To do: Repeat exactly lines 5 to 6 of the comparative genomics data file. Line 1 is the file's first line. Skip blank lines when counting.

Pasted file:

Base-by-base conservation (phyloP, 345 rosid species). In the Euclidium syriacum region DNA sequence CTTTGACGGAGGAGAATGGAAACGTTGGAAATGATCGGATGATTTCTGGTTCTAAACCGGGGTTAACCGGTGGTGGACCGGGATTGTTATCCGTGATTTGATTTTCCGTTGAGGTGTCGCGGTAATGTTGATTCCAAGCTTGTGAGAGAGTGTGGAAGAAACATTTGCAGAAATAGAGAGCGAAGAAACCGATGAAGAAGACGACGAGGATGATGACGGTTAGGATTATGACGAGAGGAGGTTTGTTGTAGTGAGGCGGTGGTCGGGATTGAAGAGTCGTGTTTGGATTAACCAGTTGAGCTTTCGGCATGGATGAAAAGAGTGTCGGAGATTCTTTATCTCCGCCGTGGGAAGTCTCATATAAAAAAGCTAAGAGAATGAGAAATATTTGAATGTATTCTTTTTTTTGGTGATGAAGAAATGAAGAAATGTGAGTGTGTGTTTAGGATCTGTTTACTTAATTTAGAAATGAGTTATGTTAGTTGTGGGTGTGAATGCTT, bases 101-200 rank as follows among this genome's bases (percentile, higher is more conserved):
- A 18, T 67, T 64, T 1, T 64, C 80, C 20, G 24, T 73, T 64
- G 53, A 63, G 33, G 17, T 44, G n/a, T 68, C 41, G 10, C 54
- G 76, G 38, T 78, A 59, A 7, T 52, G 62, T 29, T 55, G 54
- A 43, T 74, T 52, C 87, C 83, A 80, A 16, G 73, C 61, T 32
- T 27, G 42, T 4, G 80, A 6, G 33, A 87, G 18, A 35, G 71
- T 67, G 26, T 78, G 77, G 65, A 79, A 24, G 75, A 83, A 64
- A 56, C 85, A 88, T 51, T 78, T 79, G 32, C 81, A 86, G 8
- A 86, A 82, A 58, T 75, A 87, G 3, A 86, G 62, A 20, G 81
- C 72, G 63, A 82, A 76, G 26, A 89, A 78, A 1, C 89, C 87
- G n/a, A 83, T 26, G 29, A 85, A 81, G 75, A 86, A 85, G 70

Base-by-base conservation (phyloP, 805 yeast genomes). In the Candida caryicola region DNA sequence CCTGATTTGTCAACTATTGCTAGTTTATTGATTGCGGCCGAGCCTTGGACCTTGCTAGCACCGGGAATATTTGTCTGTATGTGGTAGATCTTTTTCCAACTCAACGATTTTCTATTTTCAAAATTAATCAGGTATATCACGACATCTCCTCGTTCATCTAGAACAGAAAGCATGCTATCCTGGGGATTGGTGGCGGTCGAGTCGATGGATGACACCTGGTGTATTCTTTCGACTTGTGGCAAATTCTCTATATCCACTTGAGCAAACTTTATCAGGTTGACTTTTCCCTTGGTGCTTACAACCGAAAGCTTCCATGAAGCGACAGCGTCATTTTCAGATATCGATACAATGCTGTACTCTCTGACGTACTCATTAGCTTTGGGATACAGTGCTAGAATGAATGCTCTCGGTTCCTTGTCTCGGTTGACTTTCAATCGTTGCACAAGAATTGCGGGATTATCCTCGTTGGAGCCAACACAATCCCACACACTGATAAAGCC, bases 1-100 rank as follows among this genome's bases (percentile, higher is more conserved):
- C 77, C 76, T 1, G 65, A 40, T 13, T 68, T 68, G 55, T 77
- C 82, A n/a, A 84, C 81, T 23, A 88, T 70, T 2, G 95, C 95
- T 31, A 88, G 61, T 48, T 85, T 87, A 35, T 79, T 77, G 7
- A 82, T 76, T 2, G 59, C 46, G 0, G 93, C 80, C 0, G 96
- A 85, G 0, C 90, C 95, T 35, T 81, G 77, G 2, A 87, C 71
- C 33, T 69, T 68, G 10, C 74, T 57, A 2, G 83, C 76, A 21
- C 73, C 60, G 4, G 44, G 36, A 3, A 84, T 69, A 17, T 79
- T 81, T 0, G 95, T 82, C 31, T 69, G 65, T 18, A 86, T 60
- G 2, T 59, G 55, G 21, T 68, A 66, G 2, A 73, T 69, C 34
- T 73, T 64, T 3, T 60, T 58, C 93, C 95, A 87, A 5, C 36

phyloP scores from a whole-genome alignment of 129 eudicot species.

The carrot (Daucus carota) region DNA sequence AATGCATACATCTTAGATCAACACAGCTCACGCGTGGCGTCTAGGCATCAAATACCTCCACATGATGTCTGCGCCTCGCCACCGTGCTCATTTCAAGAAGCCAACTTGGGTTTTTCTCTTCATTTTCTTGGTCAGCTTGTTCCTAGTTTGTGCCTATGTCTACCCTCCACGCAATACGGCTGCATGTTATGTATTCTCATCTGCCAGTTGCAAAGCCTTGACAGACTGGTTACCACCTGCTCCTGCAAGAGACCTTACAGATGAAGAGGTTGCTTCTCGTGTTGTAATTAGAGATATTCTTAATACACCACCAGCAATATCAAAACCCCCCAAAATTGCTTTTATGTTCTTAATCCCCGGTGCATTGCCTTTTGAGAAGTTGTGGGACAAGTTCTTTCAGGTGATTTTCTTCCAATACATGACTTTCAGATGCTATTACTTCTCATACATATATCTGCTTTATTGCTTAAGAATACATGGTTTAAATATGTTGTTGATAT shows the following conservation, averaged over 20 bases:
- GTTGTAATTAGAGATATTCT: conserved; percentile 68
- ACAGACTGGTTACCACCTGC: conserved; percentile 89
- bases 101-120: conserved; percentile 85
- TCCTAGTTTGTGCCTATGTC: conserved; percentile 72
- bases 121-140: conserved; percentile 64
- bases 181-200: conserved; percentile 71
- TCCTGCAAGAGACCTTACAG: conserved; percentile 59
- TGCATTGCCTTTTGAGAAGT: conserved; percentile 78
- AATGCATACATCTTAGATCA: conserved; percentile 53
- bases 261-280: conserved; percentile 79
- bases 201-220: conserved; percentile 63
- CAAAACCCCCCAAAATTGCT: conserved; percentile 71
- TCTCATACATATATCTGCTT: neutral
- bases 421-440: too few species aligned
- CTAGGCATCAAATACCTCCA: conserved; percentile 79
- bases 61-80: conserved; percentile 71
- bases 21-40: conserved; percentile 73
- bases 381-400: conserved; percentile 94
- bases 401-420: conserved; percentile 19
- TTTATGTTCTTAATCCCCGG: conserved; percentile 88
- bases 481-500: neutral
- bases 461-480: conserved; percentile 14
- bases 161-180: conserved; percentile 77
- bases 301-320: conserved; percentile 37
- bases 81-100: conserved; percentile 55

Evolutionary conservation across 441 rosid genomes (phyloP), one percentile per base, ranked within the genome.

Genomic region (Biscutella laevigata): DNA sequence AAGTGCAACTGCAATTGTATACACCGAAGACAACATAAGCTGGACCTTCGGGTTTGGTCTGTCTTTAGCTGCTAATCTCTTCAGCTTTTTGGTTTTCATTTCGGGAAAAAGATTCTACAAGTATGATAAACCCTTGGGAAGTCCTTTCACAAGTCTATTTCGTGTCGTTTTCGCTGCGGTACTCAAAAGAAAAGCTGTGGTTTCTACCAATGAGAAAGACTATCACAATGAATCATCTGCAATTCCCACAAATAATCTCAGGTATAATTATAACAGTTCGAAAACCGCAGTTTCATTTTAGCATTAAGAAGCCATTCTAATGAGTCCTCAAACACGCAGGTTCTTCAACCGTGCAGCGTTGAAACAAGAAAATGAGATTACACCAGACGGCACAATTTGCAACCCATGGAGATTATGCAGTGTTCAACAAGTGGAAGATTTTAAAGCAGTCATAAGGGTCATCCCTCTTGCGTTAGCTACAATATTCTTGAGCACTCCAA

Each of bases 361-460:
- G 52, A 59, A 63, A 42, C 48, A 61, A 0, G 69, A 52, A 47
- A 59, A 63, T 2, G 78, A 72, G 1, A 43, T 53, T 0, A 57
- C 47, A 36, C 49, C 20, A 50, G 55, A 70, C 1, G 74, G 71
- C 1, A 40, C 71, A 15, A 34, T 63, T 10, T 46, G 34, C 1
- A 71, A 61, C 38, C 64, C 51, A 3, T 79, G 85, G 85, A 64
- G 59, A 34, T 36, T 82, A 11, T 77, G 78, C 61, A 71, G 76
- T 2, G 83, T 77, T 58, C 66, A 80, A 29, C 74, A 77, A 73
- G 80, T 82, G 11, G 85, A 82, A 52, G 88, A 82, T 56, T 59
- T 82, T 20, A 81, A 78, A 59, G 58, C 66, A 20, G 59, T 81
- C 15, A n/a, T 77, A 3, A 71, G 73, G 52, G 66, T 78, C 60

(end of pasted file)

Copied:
- A 43, T 74, T 52, C 87, C 83, A 80, A 16, G 73, C 61, T 32
- T 27, G 42, T 4, G 80, A 6, G 33, A 87, G 18, A 35, G 71